Thursday 1st May 2014
Throughout the world there are many people who are aware of this unprepossessing local yet have never visited it. There is a logical answer to this conundrum and it lies in the novels of Ian Rankin. In these his anti-hero Inspector Rebus uses this pub as his local. Although this means it gets a lot of tourist visitors, the plus side is that the pub has remained relatively unchanged from the time Ian Rankin first began writing about it.
It was built as a pub in 1811 but that didn’t seem to last too long as by 1843 it was noted as being a confectionary shop. Later in the nineteenth century it was back to being a pub as it was recorded as being run by Andrew Wilson, a wine and spirits merchant, in 1893. Its most remembered licensee was Willie Ross who reigned from the mid 1930s to the early 1980s. He was a writer and attracted others, so the pub already had a literary background.
Mr Ross was noted for his very abrupt and rude behaviour. It is said he would not serve women, Englishmen and food. There is a much repeated, yet somewhat variable, story that when someone asked for a menu he was hauled outside and directed to the hanging “Oxford Bar” sign and asked where it said restaurant. During at least one Edinburgh festival he closed the pub for the full three weeks duration. There was a sign in the window that stated “Closed due to Festival”.
He was succeeded in the early eighties by John Gates, who was the opposite and is said by all to be extremely genial. It was during his period of tenure that the young student Ian Rankin began to frequent the pub, meeting John Kurt, see below. He published his first Inspector Rebus book in 1987 and after dallying with using fictional Edinburgh locations, ended up writing about real places.
Another interesting feature of the books is that the characters often have the names of real persons who Mr Rankin has come in contact with, many from the Oxford Bar. Thus landlord John Gates had his name apprehended by the Professor who attended the scene of the many murder crime scenes as leader of the forensic team. His assistant was Dr John Kurt, who was really a teacher and friend of Rankin, who frequented the pub, and briefly worked behind the bar. I guess there are many more like this.
The affable Mr Gates is no longer with us and it is to his credit that there were no major alterations whilst he was in charge and that’s the way it stays to today. If it wasn’t for the aforementioned hanging sign it would be easy to miss the pub as you were walking along Young Street. The only other outside indication that it is licensed premises is the old Bernard’s India Pale ale window sign. Sadly it’s a long defunct brewery.
Inside you soon discover this is a very small pub indeed. To the left is the bar room and as it was before midday it was quite quiet. In fact this was a considerable bonus as there were no other customers, so I quickly ordered a beer and asked the barman if I could take some photographs, he must be used to it. This was very advantageous as the pub soon filled up with lunchtime customers.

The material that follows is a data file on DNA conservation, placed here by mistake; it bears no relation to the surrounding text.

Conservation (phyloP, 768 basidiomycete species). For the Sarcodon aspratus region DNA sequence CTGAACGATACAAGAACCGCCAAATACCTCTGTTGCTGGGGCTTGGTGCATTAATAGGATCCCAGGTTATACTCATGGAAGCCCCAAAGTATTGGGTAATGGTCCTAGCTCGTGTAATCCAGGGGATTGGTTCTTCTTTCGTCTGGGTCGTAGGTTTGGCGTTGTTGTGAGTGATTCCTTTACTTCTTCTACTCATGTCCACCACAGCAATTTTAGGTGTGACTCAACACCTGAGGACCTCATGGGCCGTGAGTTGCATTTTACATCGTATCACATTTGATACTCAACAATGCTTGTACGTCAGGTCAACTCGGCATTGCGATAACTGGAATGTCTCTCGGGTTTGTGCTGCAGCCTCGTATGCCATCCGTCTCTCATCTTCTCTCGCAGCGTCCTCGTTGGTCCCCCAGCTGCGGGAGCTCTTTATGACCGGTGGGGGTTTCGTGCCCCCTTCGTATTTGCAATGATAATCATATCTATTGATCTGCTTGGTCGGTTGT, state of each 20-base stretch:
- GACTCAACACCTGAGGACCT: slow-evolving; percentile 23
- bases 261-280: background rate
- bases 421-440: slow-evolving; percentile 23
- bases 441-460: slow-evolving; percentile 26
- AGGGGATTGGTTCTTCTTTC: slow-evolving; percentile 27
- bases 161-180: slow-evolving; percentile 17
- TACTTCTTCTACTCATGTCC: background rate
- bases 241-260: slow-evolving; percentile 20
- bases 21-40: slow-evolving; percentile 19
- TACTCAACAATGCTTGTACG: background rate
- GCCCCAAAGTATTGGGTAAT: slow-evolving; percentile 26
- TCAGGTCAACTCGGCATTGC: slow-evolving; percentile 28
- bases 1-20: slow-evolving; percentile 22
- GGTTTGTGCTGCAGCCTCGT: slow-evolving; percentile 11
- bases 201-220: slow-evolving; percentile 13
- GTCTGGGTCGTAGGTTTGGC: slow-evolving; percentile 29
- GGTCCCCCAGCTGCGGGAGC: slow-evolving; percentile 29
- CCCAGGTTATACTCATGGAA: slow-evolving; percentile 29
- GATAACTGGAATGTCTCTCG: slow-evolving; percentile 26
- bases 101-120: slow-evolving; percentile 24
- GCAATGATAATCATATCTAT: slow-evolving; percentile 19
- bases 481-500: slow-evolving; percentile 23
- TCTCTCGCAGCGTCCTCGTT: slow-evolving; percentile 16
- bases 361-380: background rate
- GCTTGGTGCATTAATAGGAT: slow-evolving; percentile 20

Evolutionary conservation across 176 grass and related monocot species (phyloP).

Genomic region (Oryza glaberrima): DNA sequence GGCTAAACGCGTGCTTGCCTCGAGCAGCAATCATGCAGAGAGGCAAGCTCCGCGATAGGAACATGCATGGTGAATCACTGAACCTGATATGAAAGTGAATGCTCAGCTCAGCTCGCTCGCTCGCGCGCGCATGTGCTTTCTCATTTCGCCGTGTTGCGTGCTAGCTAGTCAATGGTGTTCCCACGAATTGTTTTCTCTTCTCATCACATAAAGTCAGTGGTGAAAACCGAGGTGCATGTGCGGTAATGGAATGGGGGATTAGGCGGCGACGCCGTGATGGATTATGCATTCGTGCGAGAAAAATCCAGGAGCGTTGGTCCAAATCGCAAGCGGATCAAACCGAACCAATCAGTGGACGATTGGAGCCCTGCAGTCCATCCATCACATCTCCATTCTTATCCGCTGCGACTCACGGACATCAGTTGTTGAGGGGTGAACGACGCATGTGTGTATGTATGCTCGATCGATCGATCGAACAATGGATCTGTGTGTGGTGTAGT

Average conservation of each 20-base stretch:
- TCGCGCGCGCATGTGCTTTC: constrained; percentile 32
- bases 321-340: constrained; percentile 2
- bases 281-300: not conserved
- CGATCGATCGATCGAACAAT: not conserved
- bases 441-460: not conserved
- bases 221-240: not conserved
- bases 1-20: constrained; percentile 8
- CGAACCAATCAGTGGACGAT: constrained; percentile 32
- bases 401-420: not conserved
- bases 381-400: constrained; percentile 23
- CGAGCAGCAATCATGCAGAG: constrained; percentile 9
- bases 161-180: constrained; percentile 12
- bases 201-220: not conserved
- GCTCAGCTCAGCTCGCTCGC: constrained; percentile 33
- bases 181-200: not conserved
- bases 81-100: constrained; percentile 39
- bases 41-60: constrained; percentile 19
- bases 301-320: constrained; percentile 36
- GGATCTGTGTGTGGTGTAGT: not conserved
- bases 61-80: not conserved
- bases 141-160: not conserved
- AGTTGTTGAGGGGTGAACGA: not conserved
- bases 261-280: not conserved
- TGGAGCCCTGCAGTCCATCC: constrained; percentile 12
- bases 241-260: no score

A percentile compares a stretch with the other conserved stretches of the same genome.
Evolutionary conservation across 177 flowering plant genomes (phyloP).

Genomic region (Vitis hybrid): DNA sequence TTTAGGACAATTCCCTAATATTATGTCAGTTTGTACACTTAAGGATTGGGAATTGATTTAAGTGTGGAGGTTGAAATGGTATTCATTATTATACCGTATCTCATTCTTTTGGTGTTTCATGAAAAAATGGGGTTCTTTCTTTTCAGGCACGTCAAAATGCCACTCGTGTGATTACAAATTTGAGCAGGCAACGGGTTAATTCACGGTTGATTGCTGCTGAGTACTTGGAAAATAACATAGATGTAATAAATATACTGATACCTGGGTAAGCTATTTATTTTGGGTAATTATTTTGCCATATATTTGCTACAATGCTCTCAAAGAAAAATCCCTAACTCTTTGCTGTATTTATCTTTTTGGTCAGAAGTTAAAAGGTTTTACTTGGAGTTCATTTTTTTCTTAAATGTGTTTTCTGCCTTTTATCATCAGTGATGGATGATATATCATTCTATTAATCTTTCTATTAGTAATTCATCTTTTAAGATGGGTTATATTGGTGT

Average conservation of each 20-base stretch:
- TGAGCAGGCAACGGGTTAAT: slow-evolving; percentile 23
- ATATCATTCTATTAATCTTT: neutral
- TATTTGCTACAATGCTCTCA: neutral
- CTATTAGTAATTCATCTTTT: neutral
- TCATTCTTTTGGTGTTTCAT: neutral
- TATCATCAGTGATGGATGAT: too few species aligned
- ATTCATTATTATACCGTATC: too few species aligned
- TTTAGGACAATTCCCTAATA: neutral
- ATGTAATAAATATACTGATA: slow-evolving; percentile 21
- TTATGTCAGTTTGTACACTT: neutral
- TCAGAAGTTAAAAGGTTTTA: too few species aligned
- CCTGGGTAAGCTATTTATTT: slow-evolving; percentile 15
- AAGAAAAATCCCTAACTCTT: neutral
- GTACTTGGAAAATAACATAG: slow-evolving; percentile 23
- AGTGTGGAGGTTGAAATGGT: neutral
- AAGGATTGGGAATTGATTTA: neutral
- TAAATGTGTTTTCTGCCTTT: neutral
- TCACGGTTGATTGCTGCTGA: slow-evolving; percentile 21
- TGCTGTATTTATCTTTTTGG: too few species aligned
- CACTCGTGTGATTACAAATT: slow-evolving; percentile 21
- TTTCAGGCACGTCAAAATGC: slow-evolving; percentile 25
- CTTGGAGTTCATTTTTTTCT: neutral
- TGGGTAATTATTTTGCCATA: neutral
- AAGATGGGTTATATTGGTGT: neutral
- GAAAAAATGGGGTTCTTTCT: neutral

If I had turned right on entering I would have found the lounge up a few steps. It is a bit larger than the Public bar. It is known as the “back room” but in reality it is a side room.
Directly opposite its entrance is a brick open fireplace, and judging by the amount of deposited soot above, it gets used often in the colder months. The furniture is mostly corner cushioned church pews against the wall with wooden chairs and tables facing.
Back room patrons are serviced from a small bar counter in the corridor. Back in the front bar I migrated to the end of the room where there is a small wooden bench set underneath the window.
I stood by the end of the bar but subsequent research has revealed that this is referred to as “Dead Man’s Corner. Luckily, I seem to have survived.
The cask beer list consists of one regular and three ever-changing guest beers. This was what was offered when I called in: The permanent beer and Rebus’s personal favourite:
Caledonian (Edinburgh) Deuchars IPA (3.8%)
The three guests were: Hadrian Border Tyneside Blonde (3.9%)
William Bros (Alloa, Clackmannanshire) April Theses (4.2%)
Orkney (Quoyloo, Orkney) Corncrake (4.1%), a mild ale.
It doesn’t matter if you are a fan of Ian Rankin’s books or not, just don’t miss the chance to visit the city’s most unspoilt pub.
The Oxford Bar, 8 Young Street, Edinburgh. Tel: 0131 539 7119
Open: Monday-Thursday 11.00-24.00; Friday-Saturday 11.00-01.00; Sunday 12.30-23.00
From the top of Waverley steps turn left and walk along Princes Street, look out for Castle Street. Turn right into it and keep walking up and over the crest of the hill. At the third intersection turn left into Young Street. You will soon discover the pub on the left. It should take around fifteen minutes from the top of the steps.
Many buses run along Princes Street that stop near Castle Street.
Waverley station has rail connections throughout Scotland, also to a great number of English towns and cities.